Working in intense heat and racing against the clock, they are shifting 60 tons of maad - a delicate tropical fruit massively popular in this West African state.
A yellow fruit with a pulp that has a distinctive sweet and sour savor and is rich in vitamins and fiber, maad comes from a vine called the Saba senegalensis, which grows wild and is common across the region.
The fruit's season is relatively short, running from May to August, which prompts a rush of sellers at street corners, hawking the delicacy with salt, sugar or chilli, blenderised into juice or turned into jam.
Maad has different names and spellings across West Africa, where it is eaten from Ivory Coast to Mali and Guinea - but the lust for it is strongest in Senegal.
Countless jobs depend on the fruit, from harvesting and distribution to selling and processing.
At the Sandika market in Pikine, workers labored to empty the trucks that had just arrived, sorting the maad according to ripeness.
"The unloading will be finished by the end of the day," said Dame Sarr, a 28-year-old wholesaler who with his uncle had invested six million CFA francs ($10,000) in the consignment.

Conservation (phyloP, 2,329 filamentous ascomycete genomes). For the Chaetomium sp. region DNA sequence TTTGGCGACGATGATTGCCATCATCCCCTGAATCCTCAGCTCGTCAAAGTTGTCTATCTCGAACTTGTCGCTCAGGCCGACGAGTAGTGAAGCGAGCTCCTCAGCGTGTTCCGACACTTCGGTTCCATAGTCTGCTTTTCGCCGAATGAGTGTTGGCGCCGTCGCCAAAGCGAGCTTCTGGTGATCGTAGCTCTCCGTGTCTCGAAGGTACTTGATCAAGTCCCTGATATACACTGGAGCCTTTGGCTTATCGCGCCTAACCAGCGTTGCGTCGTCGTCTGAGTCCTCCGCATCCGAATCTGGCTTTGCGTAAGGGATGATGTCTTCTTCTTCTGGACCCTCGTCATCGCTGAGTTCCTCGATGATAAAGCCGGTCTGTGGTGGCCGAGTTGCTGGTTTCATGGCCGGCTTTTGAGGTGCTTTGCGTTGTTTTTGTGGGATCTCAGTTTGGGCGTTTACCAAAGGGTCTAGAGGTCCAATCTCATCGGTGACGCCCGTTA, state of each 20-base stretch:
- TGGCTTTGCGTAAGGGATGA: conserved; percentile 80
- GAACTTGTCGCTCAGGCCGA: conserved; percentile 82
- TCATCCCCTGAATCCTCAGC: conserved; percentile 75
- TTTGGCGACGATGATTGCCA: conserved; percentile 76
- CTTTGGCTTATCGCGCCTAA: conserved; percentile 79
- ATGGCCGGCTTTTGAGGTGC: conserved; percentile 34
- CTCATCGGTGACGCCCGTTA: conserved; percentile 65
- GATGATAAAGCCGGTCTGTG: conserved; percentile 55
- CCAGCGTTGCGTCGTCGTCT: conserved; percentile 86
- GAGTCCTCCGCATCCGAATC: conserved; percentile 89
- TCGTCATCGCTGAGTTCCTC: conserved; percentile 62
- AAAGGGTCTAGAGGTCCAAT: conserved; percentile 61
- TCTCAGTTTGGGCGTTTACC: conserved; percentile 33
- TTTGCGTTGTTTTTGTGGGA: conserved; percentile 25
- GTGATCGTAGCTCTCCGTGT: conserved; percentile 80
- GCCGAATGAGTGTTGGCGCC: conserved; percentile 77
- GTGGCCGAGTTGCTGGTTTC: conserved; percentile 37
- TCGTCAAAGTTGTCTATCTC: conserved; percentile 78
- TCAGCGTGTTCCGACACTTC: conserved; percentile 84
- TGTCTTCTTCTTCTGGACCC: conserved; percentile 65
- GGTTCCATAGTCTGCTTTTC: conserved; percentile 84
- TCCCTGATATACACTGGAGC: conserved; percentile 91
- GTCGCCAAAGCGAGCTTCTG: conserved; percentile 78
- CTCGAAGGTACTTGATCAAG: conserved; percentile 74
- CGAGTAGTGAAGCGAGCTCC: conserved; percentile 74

They reckoned they could clear the equivalent of at least a thousand dollars in profit - if the fruit was sold fast.
"If I don't shift the goods, I will have to cut the price tomorrow because with every passing day maad loses its quality," he explained, sitting under a parasol.
The good news was that several customers were already hovering around.
Sarr had separated out the finest fruit to sell for 4,200 francs for a bucket of 40 pieces. The others were on sale for half that price. A 20kg box of maad cost between 20,000-25,000 francs.
"Maad is a very risky investment. It can't stand sunlight or rain, and transporting it is difficult," said market representative and salesman Djiby Sandika.
The fruit "best suits small-scale retailers, who make large profits," said Sarr.
In Senegal most maad grows in the southern Casamance region on vines that wrap themselves round trees in thickly-forested areas.
Picking the fruit is done by hand and involves using long sticks - a labor that comes with added risk from snakes.
According to the Economy, Territory, Development and Service (ETDS) NGO, nearly 1,500 tons of maad are harvested annually in the Ziguinchor, Kedougou and Kolda areas.
Mariama Dieme, who heads a project to market maad production in Casamance, said that with better access, output could be trebled.
The fruit is already under threat from "over-exploitation," from fires used to burn stubble from fields and from damage caused by forest hunters, Dieme said.
The ETDS is fostering a program for small-scale, woman-led, producers to make maad jam, juice or syrup and even export some of their production.
Maad jam sold in France via sellers on Instagram costs 25 euros ($27.38) for a 300 grams jar, said Fatou Binetou Adour, a Senegalese who lives in Paris.